https://tech.slashdot.org/story/23/01/2 ... release-it
[...]
Still, the Google researchers note the many ethical challenges posed by a system like MusicLM, including a tendency to incorporate copyrighted material from training data into the generated songs.
[...]
Maybe the datasets for NN training are copyright protected? Also in chess?

a) Human hand-picked* collection of games?
b) Labeled game positions with an evulation score from an copyright protected chess engine?

* if you select by certain criteria, not only functional, by playing style for example.
Indeed a)* could mean there is a copyright on the collection of games used as training material (so not on the games themselves). But this will not seep through into the NN, let alone into the moves played.

It is a bit disappointing if an AI music generator copies material from training data into the generated songs. But this may be the same problem faced by human composers: hard to be sure for a composer that a fraction of a tune that he thinks is his original work is not "too similar" to something he heard 20 years earlier.
syzygy
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Re: Stockfish: Our lawsuit against ChessBase

Post by syzygy »

smatovic wrote: Sat Jan 28, 2023 7:12 pm
towforce wrote: Sat Jan 28, 2023 7:08 pm {...]
Put it another way: a newspaper owner asks a reporter to write an article, which is then published. The copyright for that article belongs to the newspaper, not the reporter.
Yea, cos the reporter has a copyright in the first place.
Exactly. There has to be an expression of some human's creativity, and it will be the reporter's even if the copyright belongs to the employer.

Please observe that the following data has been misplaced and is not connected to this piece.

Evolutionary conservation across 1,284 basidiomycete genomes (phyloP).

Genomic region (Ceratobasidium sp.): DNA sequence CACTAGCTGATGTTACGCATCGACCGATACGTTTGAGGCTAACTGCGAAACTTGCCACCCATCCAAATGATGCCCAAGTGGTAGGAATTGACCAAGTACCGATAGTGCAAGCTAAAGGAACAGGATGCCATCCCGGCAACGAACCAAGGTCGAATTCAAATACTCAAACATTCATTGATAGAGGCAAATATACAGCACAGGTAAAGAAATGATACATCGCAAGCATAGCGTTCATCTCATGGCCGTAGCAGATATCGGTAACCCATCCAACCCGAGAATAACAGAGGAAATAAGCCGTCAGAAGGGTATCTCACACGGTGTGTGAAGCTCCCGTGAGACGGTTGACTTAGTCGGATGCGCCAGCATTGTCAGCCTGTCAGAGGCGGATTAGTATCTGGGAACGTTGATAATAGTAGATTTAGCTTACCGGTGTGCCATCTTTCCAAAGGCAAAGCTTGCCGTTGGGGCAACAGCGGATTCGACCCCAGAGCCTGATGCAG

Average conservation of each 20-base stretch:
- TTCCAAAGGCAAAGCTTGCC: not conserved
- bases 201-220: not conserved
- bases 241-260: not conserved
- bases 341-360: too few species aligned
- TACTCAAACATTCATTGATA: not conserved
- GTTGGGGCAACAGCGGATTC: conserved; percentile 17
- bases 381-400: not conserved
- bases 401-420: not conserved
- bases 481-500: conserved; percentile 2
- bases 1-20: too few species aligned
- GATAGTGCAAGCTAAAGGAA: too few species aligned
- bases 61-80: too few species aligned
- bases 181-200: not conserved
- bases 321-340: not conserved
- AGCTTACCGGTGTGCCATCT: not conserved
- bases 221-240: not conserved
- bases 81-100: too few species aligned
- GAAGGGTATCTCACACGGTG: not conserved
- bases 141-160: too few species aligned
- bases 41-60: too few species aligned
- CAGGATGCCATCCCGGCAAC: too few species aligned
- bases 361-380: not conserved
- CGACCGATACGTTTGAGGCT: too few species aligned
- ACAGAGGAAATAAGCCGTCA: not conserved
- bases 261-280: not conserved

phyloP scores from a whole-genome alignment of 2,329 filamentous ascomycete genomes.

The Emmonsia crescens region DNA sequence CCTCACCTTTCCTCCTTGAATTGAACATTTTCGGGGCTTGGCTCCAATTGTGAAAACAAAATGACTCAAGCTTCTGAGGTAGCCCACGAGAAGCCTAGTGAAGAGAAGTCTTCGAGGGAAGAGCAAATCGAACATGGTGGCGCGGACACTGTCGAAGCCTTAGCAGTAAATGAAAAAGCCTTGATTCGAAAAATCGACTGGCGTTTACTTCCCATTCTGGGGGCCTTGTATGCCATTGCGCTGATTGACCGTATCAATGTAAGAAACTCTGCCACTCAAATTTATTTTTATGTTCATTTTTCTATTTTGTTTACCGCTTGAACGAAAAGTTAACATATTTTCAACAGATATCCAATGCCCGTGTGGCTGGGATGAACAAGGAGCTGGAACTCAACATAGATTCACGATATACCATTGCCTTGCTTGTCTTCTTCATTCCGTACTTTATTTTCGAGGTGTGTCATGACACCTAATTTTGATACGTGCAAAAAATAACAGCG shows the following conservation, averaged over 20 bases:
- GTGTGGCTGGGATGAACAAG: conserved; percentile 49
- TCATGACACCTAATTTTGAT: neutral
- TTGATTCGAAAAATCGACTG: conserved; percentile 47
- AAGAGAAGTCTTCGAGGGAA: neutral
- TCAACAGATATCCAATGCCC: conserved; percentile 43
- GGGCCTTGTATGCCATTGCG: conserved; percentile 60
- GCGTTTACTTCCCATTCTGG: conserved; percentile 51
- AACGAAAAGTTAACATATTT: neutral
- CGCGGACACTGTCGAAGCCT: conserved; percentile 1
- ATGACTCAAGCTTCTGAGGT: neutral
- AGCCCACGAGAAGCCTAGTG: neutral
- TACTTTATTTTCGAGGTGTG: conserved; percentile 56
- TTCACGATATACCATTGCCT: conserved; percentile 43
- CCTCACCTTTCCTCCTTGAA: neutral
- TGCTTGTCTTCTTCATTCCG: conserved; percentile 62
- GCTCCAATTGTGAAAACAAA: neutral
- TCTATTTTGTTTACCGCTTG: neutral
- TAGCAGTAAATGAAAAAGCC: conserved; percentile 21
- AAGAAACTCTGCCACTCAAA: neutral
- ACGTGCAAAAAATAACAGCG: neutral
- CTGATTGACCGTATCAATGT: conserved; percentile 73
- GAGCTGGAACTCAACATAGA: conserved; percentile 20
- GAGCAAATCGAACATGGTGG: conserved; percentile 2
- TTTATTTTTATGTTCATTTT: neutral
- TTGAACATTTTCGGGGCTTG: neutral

The UK copyright act has a provision assigning the copyright on a work that has no human author to "the person by whom the
arrangements necessary for the creation of the work are undertaken". But I believe it has not yet been decided whether this means that there can be a copyright without human creativity. (Before Brexit almost certainly not in view of EU copyright law.)
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towforce
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Re: Stockfish: Our lawsuit against ChessBase

Post by towforce »

The reporter writes the report on the word processor which does some of the work:

* correcting grammar, spelling and other mistakes

* sometimes prompting the reporter what to write

There is still some human artistic input though, so it is copyrightable.

IMO the same applies to Chat GPT: in most cases, the user has an idea what's going to come back from the prompt, if not the exact words. There is human artistic input in forming the prompt (or prompts). So text generated by Chat GPT ought to be copyrightable by the user who prompted the creative writing.

Of course, under the economic laws of supply and demand, when "good" art can be generated at almost no cost, copyright loses its value anyway.

Today, you can ask for a text story in the style of your favourite film star. It seems likely to me that tomorrow you'll be able to ask for a film in the style of your favourite film star.
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smatovic
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Re: Stockfish: Our lawsuit against ChessBase

Post by smatovic »

towforce wrote: Sat Jan 28, 2023 8:46 pm [...]
Today, you can ask for a text story in the style of your favourite film star. It seems likely to me that tomorrow you'll be able to ask for a film in the style of your favourite film star.
Yea, it is really spooky, generative AIs, text, source code, images, audio, video, 3D models...everyone wonders what GPT-4 or 5 will produce.

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Dariusz
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Re: Stockfish: Our lawsuit against ChessBase

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Regards, Darius
https://chessengeria.eu
CornfedForever
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Re: Stockfish: Our lawsuit against ChessBase

Post by CornfedForever »

syzygy wrote: Sat Jan 28, 2023 8:20 pm
Exactly. There has to be an expression of some human's creativity, and it will be the reporter's even if the copyright belongs to the employer.
I do not know why I want to equate this with the unhealthy obsession we see on here (IMHO...) where people 'play with their engine' others and their engines and then have to balls to say "look at this game I won/played"...only there is not much 'human creativity' involved.